When To Start Teaching Your Baby (1)
When is it that I should start teaching my baby? That is a question that may come to mind for many first time parents; other parents may never consider the question at all, and just leave things to evolve naturally.
In a way, that is an unnecessary question as, whether you like it or not and whether you mean to or not, you begin teaching your baby while it is still in the womb, and then continue through its early years, teenage years, and even into adulthood. So, perhaps it is better to rephrase that question slightly to "when should I consciously start teaching my baby?"
Even with the rephrased question, the answer is the same: while the baby is in the womb. How can that be?
While the baby is in the womb it starts to learn about its environment after about six months of pregnancy, when it is capable of hearing external sounds. Of course, it is aware of its internal environment earlier than that, but there is little you can do to enhance that. But when it comes to the external environment, you are in a position to have some influence even from that early stage of development.
What Can You Teach Your Baby In The Womb?
With the baby in the womb there is clearly a very limited scope for teaching as such. However, you can provide additional stimulation that will form an important part of their learning at that stage. You can provide many hints as to what the outside environment is like, in a way that sets a good foundation for their feeling of love and security.
The main external awareness of a baby in the womb is sound. If you can make the external sounds comforting and welcoming then that will help the baby more than you may think. Music is a proven stimulation to babies, especially classical music; a daily dose of Mozart will stimulate the baby's brain and senses. With any luck, they will become a musical talent, but that is not an issue at this stage of their development.
You do not, of course, have to restrict her to classical music. Whatever music you like, just turn the volume up a bit more than usual to ensure she hears it. The sound will be muffled, but by the time baby is born, she will be used to your musical tastes. Your aim should be to make the outside environment familiar to the baby. Most of that will happen naturally, and she will become used to the daily sounds, such as vacuum cleaner, liquidizer, lawnmower and other domestic noises that are penetrating.
Our baby daughter was born in the Philippines, where our usual form of transport is a tricycle. I do not think it a coincidence that, once she was born, she was contented with the noise of a tricycle; and they are noisy here, I assure you, especially outside the womb! However noisy the tricycle, she would always be asleep within a minute or two, and even now at 20 months is particularly relaxed on a deafening tricycle.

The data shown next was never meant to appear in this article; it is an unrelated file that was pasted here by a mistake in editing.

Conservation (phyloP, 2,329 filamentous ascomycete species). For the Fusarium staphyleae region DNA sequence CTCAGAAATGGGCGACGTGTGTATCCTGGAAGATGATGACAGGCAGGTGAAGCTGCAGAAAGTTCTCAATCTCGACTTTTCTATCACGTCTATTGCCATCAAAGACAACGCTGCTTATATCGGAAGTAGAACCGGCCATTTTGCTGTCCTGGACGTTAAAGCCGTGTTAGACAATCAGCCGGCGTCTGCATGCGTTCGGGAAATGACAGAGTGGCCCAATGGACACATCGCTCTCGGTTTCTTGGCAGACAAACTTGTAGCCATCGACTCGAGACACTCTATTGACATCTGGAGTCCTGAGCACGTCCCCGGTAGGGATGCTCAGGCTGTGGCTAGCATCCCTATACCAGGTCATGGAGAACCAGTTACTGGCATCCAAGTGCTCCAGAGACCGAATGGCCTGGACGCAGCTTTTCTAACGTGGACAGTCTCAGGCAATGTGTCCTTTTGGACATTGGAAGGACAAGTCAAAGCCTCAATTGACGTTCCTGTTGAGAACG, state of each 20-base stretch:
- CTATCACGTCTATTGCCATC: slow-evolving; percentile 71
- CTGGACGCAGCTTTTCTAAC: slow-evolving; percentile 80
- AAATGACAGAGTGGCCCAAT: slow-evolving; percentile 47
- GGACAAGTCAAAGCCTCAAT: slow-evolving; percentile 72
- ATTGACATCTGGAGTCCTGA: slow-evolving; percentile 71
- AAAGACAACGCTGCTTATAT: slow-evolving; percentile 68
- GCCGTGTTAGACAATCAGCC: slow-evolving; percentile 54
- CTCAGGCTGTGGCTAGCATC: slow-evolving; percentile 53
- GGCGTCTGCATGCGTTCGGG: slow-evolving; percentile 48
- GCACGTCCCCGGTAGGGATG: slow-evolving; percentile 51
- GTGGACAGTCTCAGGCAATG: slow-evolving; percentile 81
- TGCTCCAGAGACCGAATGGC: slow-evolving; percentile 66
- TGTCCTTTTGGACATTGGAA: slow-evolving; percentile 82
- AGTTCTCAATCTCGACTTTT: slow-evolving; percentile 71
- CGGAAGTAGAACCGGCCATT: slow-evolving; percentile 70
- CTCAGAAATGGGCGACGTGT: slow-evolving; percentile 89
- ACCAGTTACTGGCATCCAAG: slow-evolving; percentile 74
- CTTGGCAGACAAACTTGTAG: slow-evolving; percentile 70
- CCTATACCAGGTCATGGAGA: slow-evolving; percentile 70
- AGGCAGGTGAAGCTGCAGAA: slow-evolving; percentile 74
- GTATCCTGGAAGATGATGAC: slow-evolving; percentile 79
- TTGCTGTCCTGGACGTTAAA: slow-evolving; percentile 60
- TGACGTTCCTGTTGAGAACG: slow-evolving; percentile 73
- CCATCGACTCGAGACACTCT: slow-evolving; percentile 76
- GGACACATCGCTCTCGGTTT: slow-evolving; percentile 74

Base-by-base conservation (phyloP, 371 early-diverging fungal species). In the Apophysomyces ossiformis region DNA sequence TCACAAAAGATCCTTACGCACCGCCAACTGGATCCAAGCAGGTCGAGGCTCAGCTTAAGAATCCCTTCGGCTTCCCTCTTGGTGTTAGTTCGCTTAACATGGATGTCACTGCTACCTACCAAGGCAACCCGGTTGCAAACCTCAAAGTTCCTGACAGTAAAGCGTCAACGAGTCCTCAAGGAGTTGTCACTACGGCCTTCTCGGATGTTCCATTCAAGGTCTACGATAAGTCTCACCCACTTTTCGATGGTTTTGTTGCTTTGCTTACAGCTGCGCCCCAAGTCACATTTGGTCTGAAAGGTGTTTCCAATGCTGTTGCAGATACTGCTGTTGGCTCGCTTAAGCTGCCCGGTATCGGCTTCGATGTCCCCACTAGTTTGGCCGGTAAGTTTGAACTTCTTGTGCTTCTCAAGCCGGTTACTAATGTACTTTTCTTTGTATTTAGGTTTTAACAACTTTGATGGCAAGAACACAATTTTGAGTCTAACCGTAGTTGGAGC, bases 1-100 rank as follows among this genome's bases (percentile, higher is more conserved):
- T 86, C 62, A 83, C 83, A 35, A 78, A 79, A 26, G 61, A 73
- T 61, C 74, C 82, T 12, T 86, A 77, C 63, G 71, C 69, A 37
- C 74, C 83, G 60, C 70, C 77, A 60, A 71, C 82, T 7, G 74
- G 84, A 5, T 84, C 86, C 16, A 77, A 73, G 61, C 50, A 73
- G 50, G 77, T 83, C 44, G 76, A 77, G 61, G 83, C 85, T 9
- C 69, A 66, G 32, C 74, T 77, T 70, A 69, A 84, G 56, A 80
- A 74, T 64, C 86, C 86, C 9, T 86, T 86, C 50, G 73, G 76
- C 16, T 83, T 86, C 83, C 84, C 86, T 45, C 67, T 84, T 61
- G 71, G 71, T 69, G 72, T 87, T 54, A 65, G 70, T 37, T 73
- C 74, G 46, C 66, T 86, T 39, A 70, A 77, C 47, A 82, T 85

If you want to insist on having a most important sound in the womb, then it must be the voices of the parents. Getting to know the voice of mum and dad will come naturally, but dad especially can get up close and talk to the baby in the womb. It will not talk back of course, but you can rest assured, if she is awake, she will be intrigued by your up close and personal voice. It is something I did every evening with Saffron. That also had the effect of keeping her awake as long as possible during the evening, so she was less restless at night. That can be very helpful for mum to get a good night's sleep.
Another external stimulation which I never learnt about for my now grown up children, and that is light. This can be even more useful for keeping baby awake in the evening. If you take a powerful flashlight, switch it on, and hold it close to mum's tummy, the baby in the womb will respond to it. I must say I thought it a silly idea, until the then unborn Saffron started moving every time the light was switched on. So, the flashlight became another tool in the "keep baby awake in the evening" campaign to stop mum being kicked so much during the night.
Maybe Saffron did not appreciate my "keep her awake" tactics. She was probably wondering "who is this guy keeping me awake all the time; doesn't he realise I want to get some sleep?"
However, she does seem to have done well on it. She has slept like a log all night, every night apart from one, since she was just a few months' old. The odd night? Apparently, a bad dream at 11 pm. A quick cuddle and words of reassurance, and she was back to sleep again.
Whether that has any connection to her in-the-womb experiences, I cannot say for sure. But I will definitely be using the same tactics again next time, if we are blessed with a baby sister or brother for her.
About the author:
Roy Thomsitt is the owner/author of http://www.bouncing-new-baby.com,and, ably assisted by his baby daughter, the Baby Blog http://feeds.feedburner.com/bouncing-new-baby/RVnf